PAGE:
Google Slows N.C. Build, Foregoing State Grant

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Google has told the state of North Carolina that it won’t meet the job creation criteria for a $4.7 million state grant for its data center project in Lenoir, N.C. The grant required the company to create 200 jobs in four years, but Google has apparently slowed the pace of its project.

The Triangle Business Journal says Google (GOOG) has told construction workers that “that there won’t be any more work on the site for a while.” The company has completed work on the first of two planned data centers in Lenoir, but thus far employs only about 50 workers at the site.

Google has withdrawn its application to get incentives under the state’s Job Development Investment Grant program, which gives companies tax breaks for creating jobs and making investments. The grant had been among the incentives announced when Google unveiled the project in January 2007. In a letter to the state, Google said it “fully expects to achieve employment and capital investment levels” it promised the state, but that it might take longer than initially planned.

Last month Google suspended construction on its planned data center in Pryor, Oklahoma. The company says it remains committed to the $600 million project, and that work will resume when  the company needs additional data center capacity.

The slowdown in data center construction raises questions about whether Microsoft, Google and other data center builders will be able to meet the investment and job creation requirements of state incentive packages that figured in their site location decisions. Google’s North Carolina project included an array of incentives that could top $250 million over three decades, according to the Raleigh News & Observer.

With the slowdowns in Pryor and Lenoir, Google is clearly moderating the pace of its data center building boom. Google spent $452 million on its infrastructure in the third quarter of 2008, which was its lowest investment in capital expenditures since the company began its data center construction effort in early 2007. The third quarter total was well below the record $842 million Google spent on its data centers in the first quarter.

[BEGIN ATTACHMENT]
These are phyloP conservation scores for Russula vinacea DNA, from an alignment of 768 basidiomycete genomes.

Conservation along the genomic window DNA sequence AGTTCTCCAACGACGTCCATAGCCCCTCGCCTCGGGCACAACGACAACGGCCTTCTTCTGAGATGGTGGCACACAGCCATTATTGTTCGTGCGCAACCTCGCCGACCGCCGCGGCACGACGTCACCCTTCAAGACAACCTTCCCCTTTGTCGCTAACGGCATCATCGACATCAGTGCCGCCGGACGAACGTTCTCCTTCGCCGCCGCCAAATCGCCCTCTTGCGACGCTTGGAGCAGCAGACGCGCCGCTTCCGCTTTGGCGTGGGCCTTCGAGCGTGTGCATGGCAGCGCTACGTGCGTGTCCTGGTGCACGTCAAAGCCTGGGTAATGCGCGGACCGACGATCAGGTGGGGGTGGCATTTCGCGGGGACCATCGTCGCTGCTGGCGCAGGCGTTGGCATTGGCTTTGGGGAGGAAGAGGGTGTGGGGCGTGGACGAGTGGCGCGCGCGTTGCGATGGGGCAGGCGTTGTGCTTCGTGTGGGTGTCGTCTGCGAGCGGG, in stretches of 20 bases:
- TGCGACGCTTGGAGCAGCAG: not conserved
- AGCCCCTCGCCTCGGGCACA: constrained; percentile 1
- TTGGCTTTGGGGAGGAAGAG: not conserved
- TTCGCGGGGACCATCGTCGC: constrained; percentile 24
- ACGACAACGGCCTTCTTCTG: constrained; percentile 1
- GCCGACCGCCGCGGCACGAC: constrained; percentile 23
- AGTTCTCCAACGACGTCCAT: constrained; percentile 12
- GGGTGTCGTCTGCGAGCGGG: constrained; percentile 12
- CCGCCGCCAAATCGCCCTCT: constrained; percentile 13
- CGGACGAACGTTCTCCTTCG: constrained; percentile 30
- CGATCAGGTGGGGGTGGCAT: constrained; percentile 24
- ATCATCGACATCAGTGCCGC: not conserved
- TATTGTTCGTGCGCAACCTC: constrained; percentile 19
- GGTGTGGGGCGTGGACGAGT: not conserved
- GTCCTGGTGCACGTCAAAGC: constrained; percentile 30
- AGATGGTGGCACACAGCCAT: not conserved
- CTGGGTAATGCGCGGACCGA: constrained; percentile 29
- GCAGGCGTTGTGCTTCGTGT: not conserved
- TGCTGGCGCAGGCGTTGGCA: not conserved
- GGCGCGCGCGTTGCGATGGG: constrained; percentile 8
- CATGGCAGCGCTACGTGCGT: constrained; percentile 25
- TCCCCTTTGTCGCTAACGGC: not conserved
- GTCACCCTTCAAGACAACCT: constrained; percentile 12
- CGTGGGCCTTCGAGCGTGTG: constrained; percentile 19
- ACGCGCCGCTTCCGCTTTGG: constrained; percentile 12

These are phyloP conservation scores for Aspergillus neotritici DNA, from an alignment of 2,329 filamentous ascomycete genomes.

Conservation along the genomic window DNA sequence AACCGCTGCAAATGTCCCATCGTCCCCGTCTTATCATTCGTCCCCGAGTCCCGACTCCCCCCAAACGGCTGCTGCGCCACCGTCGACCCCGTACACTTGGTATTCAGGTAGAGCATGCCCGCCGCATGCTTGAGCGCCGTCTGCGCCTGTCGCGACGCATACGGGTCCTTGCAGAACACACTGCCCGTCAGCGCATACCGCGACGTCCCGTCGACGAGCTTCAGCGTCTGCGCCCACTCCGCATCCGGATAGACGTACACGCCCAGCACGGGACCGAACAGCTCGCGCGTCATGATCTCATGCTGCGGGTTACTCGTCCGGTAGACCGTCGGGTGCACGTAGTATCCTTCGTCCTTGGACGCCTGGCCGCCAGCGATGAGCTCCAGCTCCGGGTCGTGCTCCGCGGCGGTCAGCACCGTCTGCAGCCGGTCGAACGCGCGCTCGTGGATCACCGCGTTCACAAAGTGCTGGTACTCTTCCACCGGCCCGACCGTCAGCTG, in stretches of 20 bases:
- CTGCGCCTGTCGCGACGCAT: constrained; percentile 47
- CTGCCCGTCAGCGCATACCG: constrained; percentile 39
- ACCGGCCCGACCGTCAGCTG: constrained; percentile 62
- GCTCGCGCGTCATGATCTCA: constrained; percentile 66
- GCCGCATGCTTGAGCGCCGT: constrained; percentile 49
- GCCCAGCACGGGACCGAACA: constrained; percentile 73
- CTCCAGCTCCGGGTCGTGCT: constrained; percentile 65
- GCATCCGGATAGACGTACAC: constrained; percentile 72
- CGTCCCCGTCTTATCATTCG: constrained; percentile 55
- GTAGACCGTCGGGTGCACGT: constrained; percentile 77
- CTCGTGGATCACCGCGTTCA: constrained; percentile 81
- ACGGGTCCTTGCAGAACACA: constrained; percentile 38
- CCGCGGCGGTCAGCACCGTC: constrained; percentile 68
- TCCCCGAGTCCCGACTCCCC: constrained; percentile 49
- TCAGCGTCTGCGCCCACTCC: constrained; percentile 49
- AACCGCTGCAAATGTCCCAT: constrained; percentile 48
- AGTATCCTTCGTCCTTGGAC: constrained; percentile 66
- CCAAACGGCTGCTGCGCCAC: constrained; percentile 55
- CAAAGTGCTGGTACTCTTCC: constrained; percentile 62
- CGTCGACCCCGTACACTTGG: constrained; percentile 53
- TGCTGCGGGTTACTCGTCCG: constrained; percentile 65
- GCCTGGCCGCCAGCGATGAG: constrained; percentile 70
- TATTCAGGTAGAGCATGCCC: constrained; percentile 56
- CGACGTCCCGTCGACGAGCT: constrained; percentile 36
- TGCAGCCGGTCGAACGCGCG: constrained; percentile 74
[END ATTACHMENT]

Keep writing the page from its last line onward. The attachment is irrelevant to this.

Microsoft (MSFT) has announced that it will cut data center spending, saying it plans to reduce capital expenditures for 2008 by $300 million for the remainder of its fiscal year. Rackspace (RAX) has also revised its spending timetable in San Antonio, where the company bought a former shopping mall and is converting it into its headquarters.

The job creation goals for Google’s data center projects have prompted discussion in the data center industry, where even large facilities typically require fewer workers than the 200 jobs that Google projects for its projects. Google  plans two data center facilities on each of its new sites.

Since data centers are highly automated, a small number of workers can operate a large facility. A new data center can bring a large capital investment into a town, but create a much smaller number of jobs than a factory or office property of a similar size.

Some local officials like this scenario, since data center projects can attract a large ratable without adding significant traffic or large numbers of children to the local school system – two areas where large new businesses can create costs and headaches for municipalities. Others are less comfortable offering incentives to companies for buildings that will house electronics rather than people.

About the Author

Rich Miller is the founder and editor at large of Data Center Knowledge, and has been reporting on the data center sector since 2000. He has tracked the growing impact of high-density computing on the power and cooling of data centers, and the resulting push for improved energy efficiency in these facilities.

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